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California has a longstanding goal of “Universal Service”—providing telephone service to every Californian. Now, that goal is in serious danger. First, some background:

Any program designed to achieve universal service must ensure the following:

  • Availability.  People can’t use phone service unless it’s available, i.e. they can actually access the phone network.  This can sometimes be difficult.  For example, it can be expensive to extend phone lines out to remote communities, and can be technically tricky to provide clear wireless signals in areas with lots of tall buildings.   And phone service needs to be reliable: The network must stay up during natural disasters, call quality must be  sufficient, etc..
  • Affordability.  In some instances, phone service may be available, but too expensive for people to afford.    Charges like installation fees, early termination fees and overage charges contribute heavily  to phone service being unavailable.
  • Awareness.  Finally, the fact that there’s affordable phone service available means nothing if customers don’t know that the service exists.  For example, a low-income consumer may not realize that there are programs to provide low-cost phone service, and may just believe they can’t afford a phone.

For most Californians, getting and paying for phone service isn’t a problem.  However, about three million low-income Californians have trouble affording phone service at the rates set by carriers.  As a result, we’ve created a reasonably successful regulatory program—LifeLine—that ensures those Californians can get phone service. We require carriers to offer phone service to everyone in their service area in order to make sure that low-income consumers have access.  LifeLine subscribers pay a set rate for phone service every month (about $7), and carriers get a ratepayer-funded subsidy to make up the difference between what carriers charge and what the subscriber can afford.   Carriers are required to inform potential LifeLine subscribers about the program and help them enroll.

Right now, this program does not apply to wireless phone services, which have transformed from a “neat thing” to a necessity for most families.  Additionally, there’s ample evidence that many low-income consumers prefer wireless service.Accordingly, the California Public Utilities Commission is revising the LifeLine program to allow wireless carriers to participate, and should have wireless LifeLine in place by the end of the year.  It’s going to be pretty similar to what we have now, and will guarantee that low-income consumers have access to available, reliable, affordable phone service.  Sounds pretty good, right?

Well, not to the Legislature.  Assembly Member Steven Bradford (D-Gardena) has introduced an industry-sponsored bill, AB 1407, that revises the LifeLine program to allow wireless carriers to participate.  Here’s what it ensures:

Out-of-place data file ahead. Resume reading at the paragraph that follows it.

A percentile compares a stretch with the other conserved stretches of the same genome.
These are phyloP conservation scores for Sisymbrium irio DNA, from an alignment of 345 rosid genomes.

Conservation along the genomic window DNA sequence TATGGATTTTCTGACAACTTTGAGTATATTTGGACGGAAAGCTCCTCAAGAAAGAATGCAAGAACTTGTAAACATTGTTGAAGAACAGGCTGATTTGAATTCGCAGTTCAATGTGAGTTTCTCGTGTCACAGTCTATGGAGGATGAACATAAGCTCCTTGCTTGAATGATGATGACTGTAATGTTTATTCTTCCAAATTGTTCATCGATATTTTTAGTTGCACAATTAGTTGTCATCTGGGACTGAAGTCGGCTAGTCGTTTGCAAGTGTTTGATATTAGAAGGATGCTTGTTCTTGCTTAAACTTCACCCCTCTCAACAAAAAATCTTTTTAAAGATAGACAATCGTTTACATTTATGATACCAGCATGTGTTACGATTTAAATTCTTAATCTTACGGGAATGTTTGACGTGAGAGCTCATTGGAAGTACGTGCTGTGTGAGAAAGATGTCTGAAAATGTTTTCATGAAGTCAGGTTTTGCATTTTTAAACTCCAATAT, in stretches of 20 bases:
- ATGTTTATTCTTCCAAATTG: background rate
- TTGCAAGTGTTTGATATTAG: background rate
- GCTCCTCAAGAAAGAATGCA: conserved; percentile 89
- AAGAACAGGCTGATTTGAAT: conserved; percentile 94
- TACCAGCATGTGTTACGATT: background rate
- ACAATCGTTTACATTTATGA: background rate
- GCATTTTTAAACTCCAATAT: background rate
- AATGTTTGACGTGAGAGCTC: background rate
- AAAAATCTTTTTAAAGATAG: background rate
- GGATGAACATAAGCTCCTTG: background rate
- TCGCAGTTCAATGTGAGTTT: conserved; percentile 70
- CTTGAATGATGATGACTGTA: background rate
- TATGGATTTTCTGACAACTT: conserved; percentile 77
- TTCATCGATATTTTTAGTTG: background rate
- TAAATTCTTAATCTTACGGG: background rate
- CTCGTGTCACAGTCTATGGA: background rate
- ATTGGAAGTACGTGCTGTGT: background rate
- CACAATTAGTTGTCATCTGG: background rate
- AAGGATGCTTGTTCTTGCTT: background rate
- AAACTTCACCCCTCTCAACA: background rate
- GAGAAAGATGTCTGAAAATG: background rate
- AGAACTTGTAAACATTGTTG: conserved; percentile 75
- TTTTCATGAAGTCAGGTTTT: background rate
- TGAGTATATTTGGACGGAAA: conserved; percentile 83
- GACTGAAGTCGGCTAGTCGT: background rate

• No Availability:  Carriers can pick and choose where they offer LifeLine service.  They can offer whatever service quality they choose.  They don’t have to provide free access to 1-800 numbers, 911, or customer service.  They can offer  as small a number of minutes as they want—typically, 8 minutes a day, but it could potentially be much fewer.
  • No Affordability.  There’s no fixed rate — carriers can charge whatever they want, and raise prices whenever they want. Instead of a guaranteed affordable rate,  subscribers get a coupon giving them $11.85 off their bill every month.  So if the lowest price plan a subscriber offers is $60 dollars, a LifeLine subscriber will pay $48.15 a month, plus installation fees, until the carrier raises the price.  At that point, the subscriber can either pay the monthly fee they can’t afford or pay the early termination fee that they can’t afford.  Either way, their phone service is disconnected.
  • No Awareness:  Carriers are required to notify potential customers about the LifeLine program one time, and only if the Carrier thinks the potential customer might be eligible.  And there’s no requirement that this notification be legible, clear or prominently displayed. It can be tiny writing buried in the middle of a contract.

AB 1407 does not do what Lifeline was intended to do. It does not ensure that phone service will be available to low-income consumers.  It does not ensure that phone service will be affordable.  It does not ensure that low-income consumers will even be aware of the program.  The only thing that AB 1407 ensures is the slow death of Universal Service, while siphoning  wealth from ordinary ratepayers and low-income consumers to carriers that have no accountability..

So, what can we do?  A lot.  You can contact Assemblymember Bradford and let him know that you oppose his bill.  Here’s the contact information for his field office:

One West Manchester Boulevard
Suite 601
Inglewood, CA 90301
Tel: (310) 412-6400
Fax: (310) 412-6354

 The Legislature is in recess right now, so he should be at his district office until August 5.  Office hours are Monday-Friday, 9-5.  So give him a call.  If you’re in the area, pay him a visit.  (If you do either of these things, please contact me at and let me know).  Ask him why he wants to punish Californians who have borne the brunt of the economic crisis.  Ask him why he’s sponsoring legislation that will pull the plug on millions of Californians.  Ask him how a twelve-dollar coupon will ensure that Californians can apply for jobs, call their doctor, or check in with their child’s teacher.

It’s the Legislature’s job to represent the interests of Californians, including low-income Californians.  AB 1407 is counter to those interests.  It needs to be stopped.